Kiefer Creek: At Your Own Risk

by Lorin Crandall


You may be familiar with Kiefer Creek—it’s the creek running through Castlewood State Park. One of the premier outdoor recreation areas in the Greater St. Louis Area, Castlewood encompasses 1818 acres in southwest St. Louis County and is host to over 400,000 visitors a year.


Kiefer Creek has a compelling natural beauty and is a major asset to the park. Trails follow and cross Kiefer all the way up to its confluence with the Meramec River. On a hot summer day you might see a family picnicking on its banks, the kids playing in the creek.


Unfortunately, Kiefer Creek often carries high levels of bacterial contamination. In 1996 the United States Geological Survey (USGS) began intensive water quality testing at their monitoring station in Kiefer Creek, just upstream from where it enters Castlewood State Park. The creek was tested for a wide range of contaminants including three types of bacteria: fecal coliform, fecal streptococci, and E. coli. These bacteria come from the stomachs of mammals and are indicators of the levels of dangerous bacterial pathogens in a water body. The USGS conducted 49 tests from 1996 to 2004; 80% of the tests found levels of bacteria that exceeded the safe level for full body contact recreation, and 35% of the tests turned up counts that exceeded the level deemed safe by 100 times or more.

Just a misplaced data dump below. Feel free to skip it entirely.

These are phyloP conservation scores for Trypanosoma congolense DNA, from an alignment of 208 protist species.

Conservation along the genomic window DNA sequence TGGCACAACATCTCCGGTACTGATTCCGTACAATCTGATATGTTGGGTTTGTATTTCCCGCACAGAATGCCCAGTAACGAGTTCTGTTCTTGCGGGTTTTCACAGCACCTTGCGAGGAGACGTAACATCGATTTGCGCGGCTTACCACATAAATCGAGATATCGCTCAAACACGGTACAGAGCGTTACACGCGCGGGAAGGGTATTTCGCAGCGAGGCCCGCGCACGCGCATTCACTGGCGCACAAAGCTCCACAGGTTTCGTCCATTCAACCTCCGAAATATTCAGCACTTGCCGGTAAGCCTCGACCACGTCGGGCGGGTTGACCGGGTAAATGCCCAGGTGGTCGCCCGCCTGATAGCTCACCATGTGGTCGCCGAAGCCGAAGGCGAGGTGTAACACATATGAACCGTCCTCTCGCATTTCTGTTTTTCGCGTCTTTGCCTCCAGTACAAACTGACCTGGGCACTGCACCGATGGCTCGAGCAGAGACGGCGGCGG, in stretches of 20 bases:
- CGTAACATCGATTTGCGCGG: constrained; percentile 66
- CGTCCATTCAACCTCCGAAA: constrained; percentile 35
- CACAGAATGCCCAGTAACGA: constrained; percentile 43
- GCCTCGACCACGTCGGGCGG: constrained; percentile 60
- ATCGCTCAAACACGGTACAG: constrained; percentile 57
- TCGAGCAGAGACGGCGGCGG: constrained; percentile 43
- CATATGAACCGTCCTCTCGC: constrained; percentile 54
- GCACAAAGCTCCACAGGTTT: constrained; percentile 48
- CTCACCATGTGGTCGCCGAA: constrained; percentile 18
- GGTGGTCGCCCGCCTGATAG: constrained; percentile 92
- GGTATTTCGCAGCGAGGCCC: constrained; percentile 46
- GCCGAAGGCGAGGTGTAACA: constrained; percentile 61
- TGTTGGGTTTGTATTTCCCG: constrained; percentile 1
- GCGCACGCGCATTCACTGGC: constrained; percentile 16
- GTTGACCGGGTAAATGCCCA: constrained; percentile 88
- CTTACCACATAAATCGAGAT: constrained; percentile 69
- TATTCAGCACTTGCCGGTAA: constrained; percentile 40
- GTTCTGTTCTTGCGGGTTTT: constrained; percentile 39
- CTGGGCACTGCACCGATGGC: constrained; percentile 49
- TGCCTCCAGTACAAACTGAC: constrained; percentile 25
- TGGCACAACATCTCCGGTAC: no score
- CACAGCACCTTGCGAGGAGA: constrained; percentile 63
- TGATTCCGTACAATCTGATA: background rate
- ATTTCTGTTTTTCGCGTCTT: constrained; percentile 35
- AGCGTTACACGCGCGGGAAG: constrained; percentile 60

In 2004, the water quality testing was transferred from the USGS to St. Louis Metropolitan Sewer District (MSD), and bacteria levels dropped significantly. This reduction is not because MSD miraculously made the stream cleaner and safer. Rather, MSD began timing their testing strategically; MSD knows that the best time to get low levels of contamination is when it hasn’t rained for a while. When it rains pathogens are picked up from septic systems and animal waste and carried downstream. Despite this, MSD’s tests still show levels of contamination that far exceed safe levels.


Regrettably, Kiefer Creek is not classified for whole body contact recreation. If you, your family, or your friends have spent any time in Kiefer Creek since 1975, please go to http://tinyurl.com/recreationaluseform and submit a comment regarding your use of the creek. These comments will help convince the Clean Water Commission and the Missouri Department of Natural Resources that Kiefer Creek should be safe for whole body contact recreational activities.